Joining the FIRE Movement: Financial Independence, Retire Early
What is the FIRE Movement?
FIRE stands for Financial Independence Retire Early, a lifestyle prioritizing saving and investing over spending to achieve financial freedom or retire early. Traditionally retirement begins to take place around age 65, but for FIRE savers, retirement could be in their 50s, 40s, or even 30s.
How FIRE Works
In a nutshell, FIRE is achieved by drastically reducing one’s expenses, increasing one’s income, and investing in a mix of tax-advantage accounts as well as taxable brokerage accounts. Sounds easy enough, right? That depends on your situation.
FIRE followers typically save 50% or more of their income. Throughout most people’s careers, there is some upward mobility in their income through annual raises, promotions, or job hopping. But for FIRE to work, not only does someone need to increase their income quickly, but they also need to reduce their expenses drastically to save enough, and this is where it becomes difficult for some. For example, it might be easier for two adults to work towards higher wages while extreme saving, whereas it might be more difficult for a family of four to achieve the same results.
As you read this, you may be thinking of ways to reduce costs to accelerate your path to financial freedom. To determine if FIRE is an achievable lifestyle for you, you’ll need to find your FIRE number.
The Rule of 25
FIRE followers use the rule of 25 to find their FIRE number or the amount they’ll need to become financially independent for the rest of their lives.
The rule of 25 says you need to save 25 times your annual expenses to retire. To find your number, determine your monthly expenses and multiply that by 12 to get to your annual expenses. Then, multiply that yearly expense by 25 to get to your FIRE number.
$2,000 monthly expenses X 12 months = $24,000
$24,000 annual expenses X 25 = $600,000
The example above most likely fits a scenario where a home is already paid for and other expenses are meager. Below is another example of a FIRE number that might represent someone who has or anticipates having a mortgage, vehicle(s), and other expenses:
$5,000 monthly expenses X 12 months = $60,000
$60,000 annual expenses X 25 = $1.5 million
These two examples show how expenses drastically affect the amount of money you may need in the future when considering retirement. For this reason, many FIRE followers prioritize reducing their expenses now and keeping costs low by following a budget.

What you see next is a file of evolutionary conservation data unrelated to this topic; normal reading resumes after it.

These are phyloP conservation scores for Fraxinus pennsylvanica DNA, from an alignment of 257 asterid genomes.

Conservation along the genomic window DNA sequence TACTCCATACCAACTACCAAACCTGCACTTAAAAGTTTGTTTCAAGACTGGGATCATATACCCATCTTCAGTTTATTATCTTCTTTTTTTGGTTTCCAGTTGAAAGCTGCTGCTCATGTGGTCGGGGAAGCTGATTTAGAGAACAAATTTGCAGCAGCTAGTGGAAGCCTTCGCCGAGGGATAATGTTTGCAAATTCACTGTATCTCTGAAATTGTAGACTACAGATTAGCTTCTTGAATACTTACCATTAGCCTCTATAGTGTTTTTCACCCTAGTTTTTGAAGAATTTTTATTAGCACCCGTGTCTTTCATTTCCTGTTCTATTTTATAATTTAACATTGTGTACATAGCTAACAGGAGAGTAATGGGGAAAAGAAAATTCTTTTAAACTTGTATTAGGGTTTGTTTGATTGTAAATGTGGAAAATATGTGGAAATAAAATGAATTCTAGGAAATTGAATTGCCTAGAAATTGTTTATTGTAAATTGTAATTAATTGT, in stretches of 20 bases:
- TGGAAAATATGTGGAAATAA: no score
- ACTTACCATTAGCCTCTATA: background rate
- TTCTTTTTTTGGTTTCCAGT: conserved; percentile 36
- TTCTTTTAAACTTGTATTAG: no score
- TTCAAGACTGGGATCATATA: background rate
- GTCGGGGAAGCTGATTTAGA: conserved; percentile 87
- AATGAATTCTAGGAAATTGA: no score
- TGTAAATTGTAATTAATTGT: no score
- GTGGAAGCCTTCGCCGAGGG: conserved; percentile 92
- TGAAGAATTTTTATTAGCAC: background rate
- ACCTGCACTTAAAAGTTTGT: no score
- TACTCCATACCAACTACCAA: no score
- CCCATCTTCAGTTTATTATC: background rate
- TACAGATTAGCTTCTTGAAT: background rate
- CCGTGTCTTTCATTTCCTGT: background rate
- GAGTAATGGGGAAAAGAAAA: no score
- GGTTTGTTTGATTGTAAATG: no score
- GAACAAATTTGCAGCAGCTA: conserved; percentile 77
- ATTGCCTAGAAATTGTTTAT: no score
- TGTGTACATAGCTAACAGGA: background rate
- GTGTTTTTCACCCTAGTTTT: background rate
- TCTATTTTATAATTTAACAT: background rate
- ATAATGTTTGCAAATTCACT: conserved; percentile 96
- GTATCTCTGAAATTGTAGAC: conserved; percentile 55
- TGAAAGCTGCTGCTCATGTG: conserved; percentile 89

The 4% Rule
Because money earns income through compound interest when invested, a retiree should be able to theoretically withdraw a percentage of money annually without running out of funds.
FIRE followers use the rule of 4%, which says that retirees can withdraw 4% of their savings for the first year, adjust for inflation in future years if necessary, and not run out of money in retirement. However, this calculation is based on a 30-year retirement goal, so if you plan to retire earlier than that, this may not work for you.
Using the 25x and 4% rules, you can get a clearer picture of what it takes to achieve FIRE. You’ll also need to consider which accounts you will fund for retirement. While 401(k)s and Roth IRAs are excellent tax advantage savings vehicles, you can’t withdraw without penalty until a certain age. However, a taxable brokerage account has no age or contribution limits but is not a tax-advantaged account. You may wish to consult with a financial advisor for a strategy that best suits your goals.
FIRE Alternatives for Every Lifestyle
FIRE methods have evolved over the years to offer FIRE alternatives that may be more appealing:
For people who don’t want to be frugal and wish to keep their current lifestyle before and after retirement. You’ll have to earn, save, and invest A LOT to achieve this.
For people who aren’t afraid to live on the bare minimum, invest and save as much as possible, even in retirement. Think of this as a minimalist lifestyle that doesn’t necessarily require climbing the corporate ladder to retire early.
For people who want to work part-time and are somewhat minimalist. With enough savings and investments, you can retire from full-time work to part-time or side hustles to retain more of your current lifestyle.
For people willing to save more upfront so they can coast to retirement. You would invest enough money to grow it to your FIRE number based on an expected rate of return, then you can stop saving for retirement and use your income for other things. Of course, you can always start saving and investing for retirement again if your returns don’t go according to plan.
If you’re seriously considering joining the FIRE movement, start with a spend-free challenge so you can save more ASAP.